This is the eighth in a series of thirteen blogs that are designed to help IT organizations on their path to software-defined networking (SDN) adoption by Jim Metzler. This blog will discuss managing an SDN.
While I certainly believe that SDN represents a fundamentally new way to think about networking, I also believe that we don’t need a fundamentally new way to think about managing an SDN. What we do need is for IT organizations to be able to extend their existing management tools and processes to include SDN wherever possible and to only add new tools and modify existing processes where necessary.
An emerging best practice is to implement a “single pane of glass” approach to network management. Whether or not an SDN is involved, this single pane of glass approach should encompass wired and wireless networks, physical and virtual networks as well as LANs and WANs. If SDN is involved, this approach should also encompass the three layers of the SDN architecture.
One of the key traditional management challenges that many IT organizations struggle with is being able to identify the components of the IT infrastructure that support the company’s critical business applications. In those instances in which the applications are running over virtual networks such as the ones enabled by SDN, the IT organization needs the ability to be able to effectively visualize those virtual networks.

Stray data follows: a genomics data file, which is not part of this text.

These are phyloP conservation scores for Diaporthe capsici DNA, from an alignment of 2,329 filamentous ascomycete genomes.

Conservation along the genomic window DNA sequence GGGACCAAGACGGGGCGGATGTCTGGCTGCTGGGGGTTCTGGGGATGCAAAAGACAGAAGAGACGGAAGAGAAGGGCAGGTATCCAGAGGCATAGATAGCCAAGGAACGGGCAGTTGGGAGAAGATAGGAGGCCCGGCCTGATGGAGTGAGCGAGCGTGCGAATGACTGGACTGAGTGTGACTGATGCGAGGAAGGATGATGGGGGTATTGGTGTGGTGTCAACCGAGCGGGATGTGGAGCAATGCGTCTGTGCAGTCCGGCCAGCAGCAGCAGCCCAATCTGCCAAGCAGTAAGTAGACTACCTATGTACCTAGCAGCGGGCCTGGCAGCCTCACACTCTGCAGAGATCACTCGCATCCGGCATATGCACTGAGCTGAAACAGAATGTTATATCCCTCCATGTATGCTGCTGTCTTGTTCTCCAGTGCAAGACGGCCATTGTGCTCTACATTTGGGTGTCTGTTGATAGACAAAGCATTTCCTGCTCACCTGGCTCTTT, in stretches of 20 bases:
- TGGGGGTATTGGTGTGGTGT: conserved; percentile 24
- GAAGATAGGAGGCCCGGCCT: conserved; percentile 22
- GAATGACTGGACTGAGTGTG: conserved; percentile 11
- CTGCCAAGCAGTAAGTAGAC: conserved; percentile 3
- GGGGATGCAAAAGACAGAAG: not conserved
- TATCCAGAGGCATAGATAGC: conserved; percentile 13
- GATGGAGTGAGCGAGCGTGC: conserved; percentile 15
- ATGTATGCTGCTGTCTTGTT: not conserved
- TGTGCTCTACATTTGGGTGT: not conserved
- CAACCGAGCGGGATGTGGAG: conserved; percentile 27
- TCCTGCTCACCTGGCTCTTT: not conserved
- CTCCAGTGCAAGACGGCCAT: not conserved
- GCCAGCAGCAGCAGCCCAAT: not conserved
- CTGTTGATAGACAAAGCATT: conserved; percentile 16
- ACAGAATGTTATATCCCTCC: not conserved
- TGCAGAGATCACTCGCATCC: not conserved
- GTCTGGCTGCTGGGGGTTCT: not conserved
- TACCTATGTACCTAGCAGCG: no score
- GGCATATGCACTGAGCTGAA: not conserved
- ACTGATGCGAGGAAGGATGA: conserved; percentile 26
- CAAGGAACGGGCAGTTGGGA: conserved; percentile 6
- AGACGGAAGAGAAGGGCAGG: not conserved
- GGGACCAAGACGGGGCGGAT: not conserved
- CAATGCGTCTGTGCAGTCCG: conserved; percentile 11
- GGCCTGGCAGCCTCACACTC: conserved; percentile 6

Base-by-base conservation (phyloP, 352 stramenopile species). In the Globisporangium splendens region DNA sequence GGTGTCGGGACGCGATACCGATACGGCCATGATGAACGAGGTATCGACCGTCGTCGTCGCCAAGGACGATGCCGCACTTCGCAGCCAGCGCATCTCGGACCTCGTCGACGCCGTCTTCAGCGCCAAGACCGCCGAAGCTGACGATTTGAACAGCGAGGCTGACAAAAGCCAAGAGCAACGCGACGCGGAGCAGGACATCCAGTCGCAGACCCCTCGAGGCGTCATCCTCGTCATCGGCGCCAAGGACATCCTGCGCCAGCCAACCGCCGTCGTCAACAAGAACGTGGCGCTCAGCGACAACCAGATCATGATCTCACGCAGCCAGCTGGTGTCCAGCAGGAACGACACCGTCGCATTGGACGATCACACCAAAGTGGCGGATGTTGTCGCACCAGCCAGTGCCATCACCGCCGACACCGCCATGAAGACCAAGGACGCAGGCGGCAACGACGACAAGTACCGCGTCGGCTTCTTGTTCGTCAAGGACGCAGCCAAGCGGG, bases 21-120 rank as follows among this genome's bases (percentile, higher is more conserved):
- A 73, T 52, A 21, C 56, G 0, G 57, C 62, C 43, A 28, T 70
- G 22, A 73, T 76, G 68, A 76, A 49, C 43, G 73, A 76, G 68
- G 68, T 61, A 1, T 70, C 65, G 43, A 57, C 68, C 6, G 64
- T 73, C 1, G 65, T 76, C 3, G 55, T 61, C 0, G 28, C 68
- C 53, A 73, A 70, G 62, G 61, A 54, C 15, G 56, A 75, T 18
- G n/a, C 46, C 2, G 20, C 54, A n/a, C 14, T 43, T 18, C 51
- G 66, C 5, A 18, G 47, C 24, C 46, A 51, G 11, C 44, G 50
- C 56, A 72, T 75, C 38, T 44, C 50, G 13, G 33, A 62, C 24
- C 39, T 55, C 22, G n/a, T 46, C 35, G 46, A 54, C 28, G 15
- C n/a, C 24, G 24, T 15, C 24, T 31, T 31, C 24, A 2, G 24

Another key traditional management challenge is being able to rapidly identify the root cause of degraded application performance. Once SDN has been implemented, in order to do root cause analysis IT organizations need the ability to monitor the performance of the SDN controller. It also needs to be able to monitor the communications that flow between the applications and network functions and the SDN controller as well as the communications between the SDN controller and the network elements.
HP is an example of a company that provides an SDN management solution as part of its Intelligent Management Center (IMC) platform. The IMC Virtual Application Networks SDN Manager provides monitoring as well as configuration and policy management for all three layers of the SDN architecture and it supports OpenFlow switch management, and SDN controller performance management. The IMC Virtual Application Networks SDN Manager is a single tool that manages both SDNs and traditional networks.